The Magazine

Art Under Siege

Underground culture against kultur in the air.

Nov 24, 2008, Vol. 14, No. 10 • By EDWARD SHORT
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Now that Americans begin to forget their own vulnerability to attack from assailants that can make Hitler's ruffians look like choirboys, it might be a salutary reminder to read of how Clark and his staff protected the Gallery's riches. What strikes the reader most about this undertaking is how tremendously efficient it was. Once the British ascertained that the sites of the country houses where National Gallery paintings were stored--Bangor, Aberystwyth, Caernavon, and Penrhyn--would be within the flight path of German bombers headed for targets in and around the Liverpool docks, they realized that they would have to transfer most of the paintings to a more secure place, and it was then that they moved their treasures to the Manod quarry near Blaenau Ffestiniog in Wales.

One thousand seven hundred feet above sea level, it was accessible only by four miles of mazy, mountainous road. To ensure that there was an opening big enough into the quarry, 5,000 tons of rock had to be blasted away. Moreover, within the quarry, temperature-controlled rooms had to be constructed to house the paintings, narrow-gauge railway tracks had to be put down to ensure their easy transportation, and special wagons had to be designed by the London, Midland and Scottish Railway Company to protect the paintings from fluctuations of humidity and temperature. Hygrometers monitored the effects of temperature on the paintings with unprecedented accuracy.

In addition to paintings, the National Gallery's library was also transferred to the underground quarry, for which controlled temperature was also imperative. One unexpected scholarly benefit of the transfer was that it allowed Davies to assess the collection afresh, and as a result, pioneering new editions of The Early Netherlandish School, The British School, The French School, and The Early Italian School were all brought out at this time.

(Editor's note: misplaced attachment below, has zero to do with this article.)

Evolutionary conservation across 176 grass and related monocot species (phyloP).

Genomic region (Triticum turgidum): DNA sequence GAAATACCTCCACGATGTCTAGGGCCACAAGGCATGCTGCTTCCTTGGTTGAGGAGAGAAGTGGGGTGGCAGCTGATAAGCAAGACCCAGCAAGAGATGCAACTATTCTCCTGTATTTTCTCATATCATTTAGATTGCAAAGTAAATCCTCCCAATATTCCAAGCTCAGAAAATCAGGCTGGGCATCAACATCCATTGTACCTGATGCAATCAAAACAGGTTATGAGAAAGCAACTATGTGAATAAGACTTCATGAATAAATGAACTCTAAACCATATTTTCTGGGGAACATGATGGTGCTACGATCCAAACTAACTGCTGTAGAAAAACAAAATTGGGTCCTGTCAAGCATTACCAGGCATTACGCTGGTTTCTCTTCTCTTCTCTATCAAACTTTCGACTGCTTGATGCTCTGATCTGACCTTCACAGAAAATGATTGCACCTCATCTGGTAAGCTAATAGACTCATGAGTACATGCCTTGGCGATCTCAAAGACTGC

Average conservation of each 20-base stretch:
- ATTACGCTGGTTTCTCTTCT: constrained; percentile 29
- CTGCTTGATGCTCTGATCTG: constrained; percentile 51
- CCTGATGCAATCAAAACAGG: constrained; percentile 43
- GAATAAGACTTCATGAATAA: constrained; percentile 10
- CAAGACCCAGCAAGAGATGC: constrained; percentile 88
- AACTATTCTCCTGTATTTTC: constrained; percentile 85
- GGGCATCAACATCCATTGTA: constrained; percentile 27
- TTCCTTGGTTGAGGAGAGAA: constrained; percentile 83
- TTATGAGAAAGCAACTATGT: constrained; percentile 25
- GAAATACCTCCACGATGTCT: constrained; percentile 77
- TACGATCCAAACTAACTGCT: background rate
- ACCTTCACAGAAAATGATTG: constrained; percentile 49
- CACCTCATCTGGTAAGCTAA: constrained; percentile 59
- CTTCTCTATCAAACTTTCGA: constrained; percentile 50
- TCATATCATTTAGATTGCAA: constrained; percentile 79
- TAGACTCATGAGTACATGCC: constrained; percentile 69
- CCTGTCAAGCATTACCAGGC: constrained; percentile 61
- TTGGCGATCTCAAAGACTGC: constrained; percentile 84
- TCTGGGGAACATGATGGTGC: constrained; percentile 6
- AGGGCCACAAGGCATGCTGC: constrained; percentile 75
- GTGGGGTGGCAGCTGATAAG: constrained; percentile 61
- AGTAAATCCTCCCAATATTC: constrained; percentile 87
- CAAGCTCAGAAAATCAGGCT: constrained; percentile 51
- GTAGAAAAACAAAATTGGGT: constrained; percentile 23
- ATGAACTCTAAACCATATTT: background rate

Ian Rawlins, a railway expert, was responsible for seeing that the heroic removal of the paintings went smoothly. At every turn unforeseen challenges tested his ingenuity. In the case of Van Dyck's Equestrian Portrait of Charles I, one of the largest paintings in the collection, Rawlins and his team had to hollow out a road leading to the quarry to enable the special cart--expressly designed to transport the painting, dubbed the "Elephant Case"--to pass under a low bridge. And then it was only possible after the cart's tires were deflated. Here, truly, was a close-run thing.

That the paintings and library were stored underground made them vulnerable to other threats besides aerial bombardment. As Bosman observes, "The brick chambers protected the pictures from minor falls, but there was always the possibility of the whole collection being buried in a catastrophic collapse." Davies was fully cognizant of this:

It would have been useless to save the pictures from bombs, only to crush them in Wales with tons of slate falling on them. Manod quarry roofs are safer than most; nevertheless, the pictures could not walk away like a gang of quarrymen from any doubtful section.

When a section was identified as liable to give way, 300 paintings were removed within seven hours. Engineers later concluded that the temperature-controlled heating of the chambers had made the rock above more than usually friable. However, this would be Manod's only failure. Once the success of the transfer spread through Britain's cultural grapevine, other museums joined the National Gallery in making Manod their wartime home, including the Courtauld Institute, the National Portrait Gallery, Sir John Soane's Museum, and the Victoria and Albert Museum.

In his autobiography, Clark paid Davies this witty tribute:

He had always been a solitary character, and was said by his contemporaries in Cambridge to have emerged from his rooms only after dark; so this sunless exile was not as painful to him as it would have been for a less unusual man. In the morning he would emerge, thin and colorless as a ghost, and would be driven up to the caves, carrying with him a strong torch and several magnifying glasses. With these he would examine every square millimeter of a few pictures. In twelve years I hardly ever saw him look at a picture as whole, but at a series of small areas of paint, which he usually found to be more or less damaged. .  .  . These revealed to him how insecure was the evidence for all attributions in early art, and for the very existence of certain painters. It is indeed true that the history of art, like all history, is to a large extent an agreed fable, and perhaps only someone as passionately skeptical as Martin Davies could have exposed so many convenient fallacies.